Measurements and compartments
As all pigeons tipplers need a loft with some basic constraints: it should be dry, dust free and wind free, but with a good ventilation, and of course enough perches and nesting places. The compartments should be made as such that training with droppers is easy: droppers should only have contact with the tipplers at feeding time.
My loft is self-made and is about 4m X 4m and 2:10m high; the fundaments consist of treated wooden poles (9X9 cm) which go up 30 cm from the ground. These wooden pools go 50 cm in the ground and some are built upon a concrete fundament which was already there. On these vertical poles a number of horizontal poles are fixed. On these come the vertical wooden prefab walls, each about 1m20 X 2m10 up to 1m60 X 2m10;
I opted for a single wall without isolation to prevent mouses and other animals from making their nests in them; besides, tipplers do not need a warmed loft and support the European climate very well. On the inside, the walls are coated with biplex, often used on roofs. This way, everything is kept wind-free but the material can still breath.
The floor is made of 18mm WBP-multiplex.
The entrance is located on the West-side; this is also the side where the pigeons come in; it is very practical to get the pigeons down with the droppers and to get them into the loft.
On the lower side there are different smaller openings to clean the loft and to get the dirt out easily. These openings are very easy to clean the loft as a whealbarrow just fits underneath to collect the dirt. These openings are also used to refresh the water each day so I don't have to visit all the compartments with a bucket of water.
The roof is made of eternit profiles and is supported by a number of wooden poles, fixed horizontally with a sloop of about 16 cm on 2 meters; this results in a rather flat roof and this is done on purpose: this way I can use it to keep the droppers on the roof with some grains and the tipplers have a nice and safe landing place. Some of the profiles are transparent; this way there is enough light in the loft and I do not loose any space along the walls.
The shape and orientation of the loft is imposed by the situation in the garden. It stands free on all sides and on the South there is a tree giving enough shadow in the summer; on the North-side there is an open landscape with mostly meadows; the loft can house about 30 couples (which is a theoretical), and 60 young birds. All this on 16 square meters.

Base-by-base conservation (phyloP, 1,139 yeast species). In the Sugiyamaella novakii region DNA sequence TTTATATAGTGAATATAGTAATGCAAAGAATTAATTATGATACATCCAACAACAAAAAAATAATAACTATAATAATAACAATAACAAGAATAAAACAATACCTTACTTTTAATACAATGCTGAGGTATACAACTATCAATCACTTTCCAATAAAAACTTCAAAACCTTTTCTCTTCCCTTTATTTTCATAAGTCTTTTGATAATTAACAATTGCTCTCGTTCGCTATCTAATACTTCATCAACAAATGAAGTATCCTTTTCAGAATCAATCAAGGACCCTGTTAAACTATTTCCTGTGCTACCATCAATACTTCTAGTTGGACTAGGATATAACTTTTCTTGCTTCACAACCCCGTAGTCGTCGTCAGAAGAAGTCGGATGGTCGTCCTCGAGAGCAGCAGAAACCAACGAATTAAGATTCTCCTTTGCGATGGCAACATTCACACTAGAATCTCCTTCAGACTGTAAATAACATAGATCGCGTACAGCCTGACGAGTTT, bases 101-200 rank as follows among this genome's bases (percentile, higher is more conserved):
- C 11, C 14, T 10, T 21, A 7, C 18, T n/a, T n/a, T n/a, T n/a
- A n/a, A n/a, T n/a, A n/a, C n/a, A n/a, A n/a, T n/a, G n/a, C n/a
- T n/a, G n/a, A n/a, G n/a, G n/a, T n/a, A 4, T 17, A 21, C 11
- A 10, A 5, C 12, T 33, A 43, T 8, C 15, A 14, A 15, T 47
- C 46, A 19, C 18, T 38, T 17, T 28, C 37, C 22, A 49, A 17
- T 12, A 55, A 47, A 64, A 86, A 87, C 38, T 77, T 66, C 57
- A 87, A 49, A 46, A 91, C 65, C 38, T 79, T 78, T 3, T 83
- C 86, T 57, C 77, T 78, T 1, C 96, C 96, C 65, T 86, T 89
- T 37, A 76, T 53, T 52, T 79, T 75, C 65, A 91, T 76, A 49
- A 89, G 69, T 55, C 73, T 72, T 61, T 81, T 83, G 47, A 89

The compartments are kept intentionally small; this has a positive impact on the pigeons as they become more acquainted to the fancier. Catching the pigeons becomes easy without stressing the complete loft.
- Entrance (hall) 1m60 X 1m20
- A corridor of 90cm X 120 cm for containers with grains and material
- breeding compartment 1: 1m60 X 2m40
- Outside aviary 1m60 X 1m60, without roof
- Compartment for droppers of 1m20 X 1m20 with room for 20 pigeons
- Central compartment for the young birds of 1m80 X 1m60 with 60 perches
- breeding compartment 2; 1m40 X 2m40
- Individuel boxes for tipplers
- 1, 2, 3... compartments mentioned above
- gray: breeding boxes (greater) en perches (smaller)
- arrows: opening where the birds can go out/in
- doors: transparent between compartment 2 en 6 and closed (with biplex) between other compartments.
- N, W, Z: N; North, W; West Z: South
- in compartment 2 the food is stored in plastic containers
Many dimensions (2m40, 2m10...) are imposed by the standard measurements of wooden panels; this results in the most efficient use of materials.
At 10 cm above the ground there are a number of wholes in the wall to promote circulation of air. This way the floor dries easily. Just under the roof there is a 10 cm opening spanning the entire side of the loft; part of these openings can be closed in the winter. These ensure a ventilation and keep the air in the loft dust-free. In summer time the wooden entrance door is replaced by a wired door, simulating an open front loft for the compartment of the young pigeons.
The floor is covered with straw and gets some new material on it each week; this is possible because the loft stands 30 cm from the ground which gives ventilation underneath. This way, the straw with pigeons droppings stays dry; every four months the whole is removed and replaced by fresh straw. This technique is only used for the floor and not in the breeding boxes. In the winter this results in a good isolation.
There are two breeding compartments: one measuring 1m60 on 2m40 and the other 1m40 on 2m40. Along each wall there are breeding boxes, each 70 cm wide, 40 cm deep and 45 cm high, each row being 4 boxes high; this leaves about 60 cm in the middle, just enough to inspect the boxes. Every box has wire mesh at the bottom. The droppings fall into a removable tray, which makes cleaning and maintaining the boxes very easy. The front of each box is a standard front as available in Belgium.